A record 20 graduate students at Rice University have been named 2023 Fellows of the National GEM (Graduate Education for Minorities) Consortium. The fellowship creates opportunities for graduate students to pursue career paths in industry or academia through connection with employers and universities.
"GEM is a tremendous program that opens doors for people who might otherwise not pursue a graduate degree," President Reginald DesRoches said. "I personally benefited from the program and know that without it, I might not be where I am today. I am proud of the Rice GEM fellows and look forward to seeing the great things they will do."
In the four decades since the consortium’s founding, GEM has helped thousands of students in engineering and natural sciences identify opportunities for career pathways in industry and academia, and supported them in securing funding for graduate education.
“We are incredibly excited for Rice’s new GEM fellows,” said Jennifer Hunter, assistant dean of graduate and postdoctoral studies and GEM university representative for Rice. “We are also incredibly grateful for GEM’s partnership and support of graduate education.”
This year, new GEM Fellows will find a new GEM@Rice group waiting to welcome them. Daziyah Sullivan, a Ph.D. candidate in Mechanical Engineering, decided to create the group to welcome new fellows, provide connection, and act as a resource to students considering applying to the fellowship.
“The purpose of the group is to provide another option for building a community past the first year, and to allow scholars to get involved with the GEM community both on and off-campus,” said Sullivan.
Sullivan noted that the group will be a counterspace - a community where students can feel their identities are being empowered.
“Rice has hosted GEM GradLabs in the past, and we interact with the GEM community to teach undergraduates and graduates about the opportunities offered,” she added.
GEM Employer Fellows:
Employer fellows are awarded full tuition and fees from Rice University. Additionally, a GEM employer sponsor provides $16,000 toward stipend and an internship.
Diana Alvarado, Ph.D., Chemical and Biomolecular Engineering. Sponsored by U.S. Department of Energy Office of Energy Efficiency and Renewable Energy.
Christopher Botello, Ph.D., Chemical and Biomolecular Engineering. Sponsored by National Renewable Energy Laboratory.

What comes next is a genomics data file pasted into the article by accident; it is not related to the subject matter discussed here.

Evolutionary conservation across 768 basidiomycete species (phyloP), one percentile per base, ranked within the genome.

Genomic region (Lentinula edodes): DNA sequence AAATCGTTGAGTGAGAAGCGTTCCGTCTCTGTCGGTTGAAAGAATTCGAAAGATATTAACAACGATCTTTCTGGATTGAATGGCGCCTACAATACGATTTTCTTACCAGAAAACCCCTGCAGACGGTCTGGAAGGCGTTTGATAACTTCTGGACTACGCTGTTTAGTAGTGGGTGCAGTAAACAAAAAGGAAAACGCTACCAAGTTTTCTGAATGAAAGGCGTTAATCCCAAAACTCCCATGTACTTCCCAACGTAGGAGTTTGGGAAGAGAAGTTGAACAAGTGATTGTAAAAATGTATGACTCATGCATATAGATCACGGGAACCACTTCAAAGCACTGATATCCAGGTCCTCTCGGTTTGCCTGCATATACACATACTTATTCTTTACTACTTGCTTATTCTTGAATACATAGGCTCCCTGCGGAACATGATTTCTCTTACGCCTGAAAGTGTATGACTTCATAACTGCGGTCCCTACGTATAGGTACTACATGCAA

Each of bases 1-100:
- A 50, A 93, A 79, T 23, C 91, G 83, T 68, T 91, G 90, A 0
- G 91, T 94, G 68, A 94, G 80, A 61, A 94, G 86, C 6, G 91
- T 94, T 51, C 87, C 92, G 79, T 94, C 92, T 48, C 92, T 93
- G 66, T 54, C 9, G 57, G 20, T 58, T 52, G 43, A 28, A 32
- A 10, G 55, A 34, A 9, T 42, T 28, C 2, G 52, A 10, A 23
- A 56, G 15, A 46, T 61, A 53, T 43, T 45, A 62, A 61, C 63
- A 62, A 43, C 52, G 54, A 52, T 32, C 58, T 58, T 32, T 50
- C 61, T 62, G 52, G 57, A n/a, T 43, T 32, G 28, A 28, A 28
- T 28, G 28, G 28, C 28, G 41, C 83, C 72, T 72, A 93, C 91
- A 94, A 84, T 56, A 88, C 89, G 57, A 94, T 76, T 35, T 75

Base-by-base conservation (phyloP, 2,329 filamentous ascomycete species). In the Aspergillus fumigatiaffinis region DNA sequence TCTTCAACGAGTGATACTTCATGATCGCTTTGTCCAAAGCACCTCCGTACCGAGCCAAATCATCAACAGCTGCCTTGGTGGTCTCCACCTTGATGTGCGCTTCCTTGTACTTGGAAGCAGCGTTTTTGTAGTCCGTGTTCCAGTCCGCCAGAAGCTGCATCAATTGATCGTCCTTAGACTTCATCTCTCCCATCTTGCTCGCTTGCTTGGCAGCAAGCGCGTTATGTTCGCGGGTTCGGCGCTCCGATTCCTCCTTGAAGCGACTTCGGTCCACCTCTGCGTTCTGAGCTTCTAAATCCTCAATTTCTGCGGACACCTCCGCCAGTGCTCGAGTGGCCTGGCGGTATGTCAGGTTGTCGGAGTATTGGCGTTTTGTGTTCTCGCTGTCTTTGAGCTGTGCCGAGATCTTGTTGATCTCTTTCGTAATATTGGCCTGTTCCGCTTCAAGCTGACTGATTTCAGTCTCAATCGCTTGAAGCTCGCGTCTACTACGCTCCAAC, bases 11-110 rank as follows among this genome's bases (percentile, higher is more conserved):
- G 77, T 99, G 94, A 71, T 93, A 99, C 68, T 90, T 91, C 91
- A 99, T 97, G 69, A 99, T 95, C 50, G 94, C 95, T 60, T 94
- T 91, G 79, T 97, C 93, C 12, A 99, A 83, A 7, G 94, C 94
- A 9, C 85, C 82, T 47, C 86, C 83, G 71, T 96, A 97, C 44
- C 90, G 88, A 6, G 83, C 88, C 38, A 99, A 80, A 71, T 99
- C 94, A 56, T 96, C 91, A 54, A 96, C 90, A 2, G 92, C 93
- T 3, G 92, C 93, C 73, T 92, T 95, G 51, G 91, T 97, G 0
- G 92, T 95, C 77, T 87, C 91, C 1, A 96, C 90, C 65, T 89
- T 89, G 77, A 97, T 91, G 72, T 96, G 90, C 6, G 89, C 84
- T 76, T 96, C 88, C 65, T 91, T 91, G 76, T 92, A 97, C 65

Caleb Combs, Ph.D., Mechanical Engineering. Sponsored by Apple, Inc.
Carlos Gonzalez Rivera, Master of Electrical and Computer Engineering. Sponsored by Pacific Northwest National Laboratory.
AJ Haller, Online Master of Data Science. Sponsored by Johnson & Johnson.
Steven Hudgson, Master of Computer Science. Sponsored by ManTech.
Neica Joseph, Ph.D., Bioengineering. Sponsored by Colgate-Palmolive Company.
Sydney Kepler, Master of Bioengineering - Global Medical Innovation. Sponsored by Medtronic, Inc.
Dante Miller, Ph.D., Computer Science. Sponsored by NASA Headquarters.
Miriam Silberman, Ph.D., Systems, Synthetic and Physical Biology. Sponsored by Oak Ridge National Laboratory.
Jeffrey Vanegas, Ph.D., Bioengineering. Sponsored by MIT Lincoln Laboratory.
Nola Wilson, Master of Bioengineering - Global Medical Innovation. Sponsored by Johnson & Johnson.
GEM Associate Fellows:
Associate Fellows are awarded full tuition and fees by the GEM member university, and are provided a stipend that supports the cost of living.
Rodolfo Cantu, Ph.D., Materials Science and NanoEngineering.
Danielle Chew-Martinez, Ph.D., Chemistry.
Mohamed Mohamed, Ph.D., Bioengineering.
Damon Spencer, Ph.D., Computational Applied Mathematics and Operations Research.
GEM University Fellows:
University Fellows are awarded full tuition and fees by the GEM member university.
Anyssa Castorina, Master of Electrical and Computer Engineering.
Marjorie Curry, Master of Data Science.
Elmo Garza, Master of Mechanical Engineering.
Ana Saucedo Saucedo, Master of Bioengineering - Global Medical Initiative.